Friday, May 18, 2007

Minnesota Vital Records Indexes and State Census Records Online

Minnesota State and Territorial Census Records
Ancestry has recently added a database for Minnesota Territorial and State Censuses. These censuses were generally taken between the Federal census years. Ancestry's database contains Minnesota territorial and state censuses for 1849-1850, 1853, 1855, 1857, 1865, 1875, 1885, and 1905. It is presently free to search with registration. See the Minnesota section at: Genealogy Research Guides - State Census Records

Minnesota Vital Records Indexes
The Minnesota Historical Society has an online death index that covers 1904-2001, and a recently updated online birth index from 1900-1934. Ancestry has an online Minnesota birth index that covers 1935-2002. They also have indexes for Minnesota marriages 1958-2001 (excluding 1996), divorces 1970-1995, and deaths 1908-2002. Ancestry's indexes are part of their subscription-based service. For links to all of these indexes see: Online Minnesota Vital Records Indexes

Monday, May 14, 2007

Gregory Peck in the Social Security Death Index and his SS-5 Form

In 2003 when I first heard that Gregory Peck had died, my reaction was, oh no, we've lost Atticus Finch. Harper Lee may have created the Atticus Finch character in her beloved novel, To Kill a Mockingbird, but Gregory Peck made him real in the equally beloved film version. It seemed as though he wasn't playing a role at all, but putting his own sincerity and feelings about racial inequality onto the screen. So when he died it wasn't that we had lost a great and popular actor. It felt like we had lost America's kind and noble grandfather. He was one of those rare Hollywood celebrities who you seemed to know and respect even if you had never met him.

Here is Gregory Peck's listing in the Social Security Death Index (SSDI):

GREGORY PECK
Birth: 05 Apr 1916
Death: 12 Jun 2003 (V)
Last Residence: 90077 (Los Angeles, Los Angeles, CA)
Last Benefit: (none specified)
Social Security Number: 547-16-9811
Issued: California

Using the information from an SSDI listing, a copy of the person's SS-5 form can be obtained from the Social Security Administration for a fee - presently $27 (ouch) when the Social Security Number is known. The SS-5 is the form a person filled out when they applied for a Social Security Card. Here's a copy of Gregory Peck's SS-5 (click on it to see a larger view).

Gregory Peck - Social Security SS-5 formAs you can see it gives all sorts of information about the person that can be useful for further genealogy research. The SS-5 for Gregory Peck shows his full name (Eldred Gregory Peck), his date and place of birth (April 5, 1916 in San Diego, California), and the full names of his parents (Gregory Pearl Peck and Bernice Mae Ayres). Note that the maiden name of his mother is given. It also shows the name and location of his employer, and his address in San Diego when he applied for his Social Security Card in 1937, which is about 6 years before he made his first film.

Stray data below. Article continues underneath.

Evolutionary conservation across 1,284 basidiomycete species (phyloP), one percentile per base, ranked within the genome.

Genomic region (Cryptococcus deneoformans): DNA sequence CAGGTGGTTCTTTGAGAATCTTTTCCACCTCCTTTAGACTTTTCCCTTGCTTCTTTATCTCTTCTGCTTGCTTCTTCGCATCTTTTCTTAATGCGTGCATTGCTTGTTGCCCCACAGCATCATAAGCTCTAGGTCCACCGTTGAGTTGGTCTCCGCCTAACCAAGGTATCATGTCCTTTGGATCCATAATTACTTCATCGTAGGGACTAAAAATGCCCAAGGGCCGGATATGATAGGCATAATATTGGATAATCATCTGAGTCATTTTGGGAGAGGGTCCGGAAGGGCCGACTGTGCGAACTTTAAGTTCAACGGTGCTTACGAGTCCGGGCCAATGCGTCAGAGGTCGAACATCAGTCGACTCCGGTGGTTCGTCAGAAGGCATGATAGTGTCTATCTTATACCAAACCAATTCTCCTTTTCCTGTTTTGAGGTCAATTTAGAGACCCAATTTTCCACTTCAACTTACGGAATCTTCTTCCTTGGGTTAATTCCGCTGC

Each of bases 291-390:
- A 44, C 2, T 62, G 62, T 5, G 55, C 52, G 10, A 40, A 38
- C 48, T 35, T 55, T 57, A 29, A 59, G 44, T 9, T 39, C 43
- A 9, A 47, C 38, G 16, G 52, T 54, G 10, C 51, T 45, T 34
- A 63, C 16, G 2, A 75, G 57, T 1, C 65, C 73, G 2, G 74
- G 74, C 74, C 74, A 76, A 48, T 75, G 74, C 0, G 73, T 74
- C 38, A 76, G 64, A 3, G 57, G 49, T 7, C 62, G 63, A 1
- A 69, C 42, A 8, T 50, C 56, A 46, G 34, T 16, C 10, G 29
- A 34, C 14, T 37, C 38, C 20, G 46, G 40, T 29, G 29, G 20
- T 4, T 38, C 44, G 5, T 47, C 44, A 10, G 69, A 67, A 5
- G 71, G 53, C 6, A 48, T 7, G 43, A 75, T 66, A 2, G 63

While putting this article together I asked my mother what her favorite Gregory Peck movies were. Here is her list: Keys of the Kingdom (1944, his second film), Duel in the Sun (1946), Gentleman's Agreement (1947), Twelve O'Clock High (1949), Roman Holiday (1953, with the great Audrey Hepburn, who became a lifelong friend), and To Kill a Mockingbird (1962). During his film career he received five best actor Academy Award nominations, and won the Oscar just once. That was for To Kill a Mockingbird. I think it's fitting that he will likely be remembered for the role of Atticus Finch. Gregory Peck may have died in 2003, but thanks to him and Harper Lee, Atticus Finch will live on in the film and novel.

Helpful Links
Social Security Death Index - Online Searching

How to order a copy of the Application for a Social Security Card (Form SS-5) of a deceased person Note the restrictions given there regarding proof of death and the release of parents' names.

Tuesday, May 01, 2007

Ancestry Adds Mexican Border Crossing Records 1903-1957

Just in time for Cinco de Mayo, Ancestry has added a database of Mexican border crossing records (1903-1957) to their subscription-based U.S. genealogy records collection. This database contains more than 3.5 million entries and includes images from the National Archives microfilm of these records. Many of the later records include a photograph of the person.

See the Mexico Border Crossings section at US Ports of Arrival and their Available Passenger Lists 1820-1957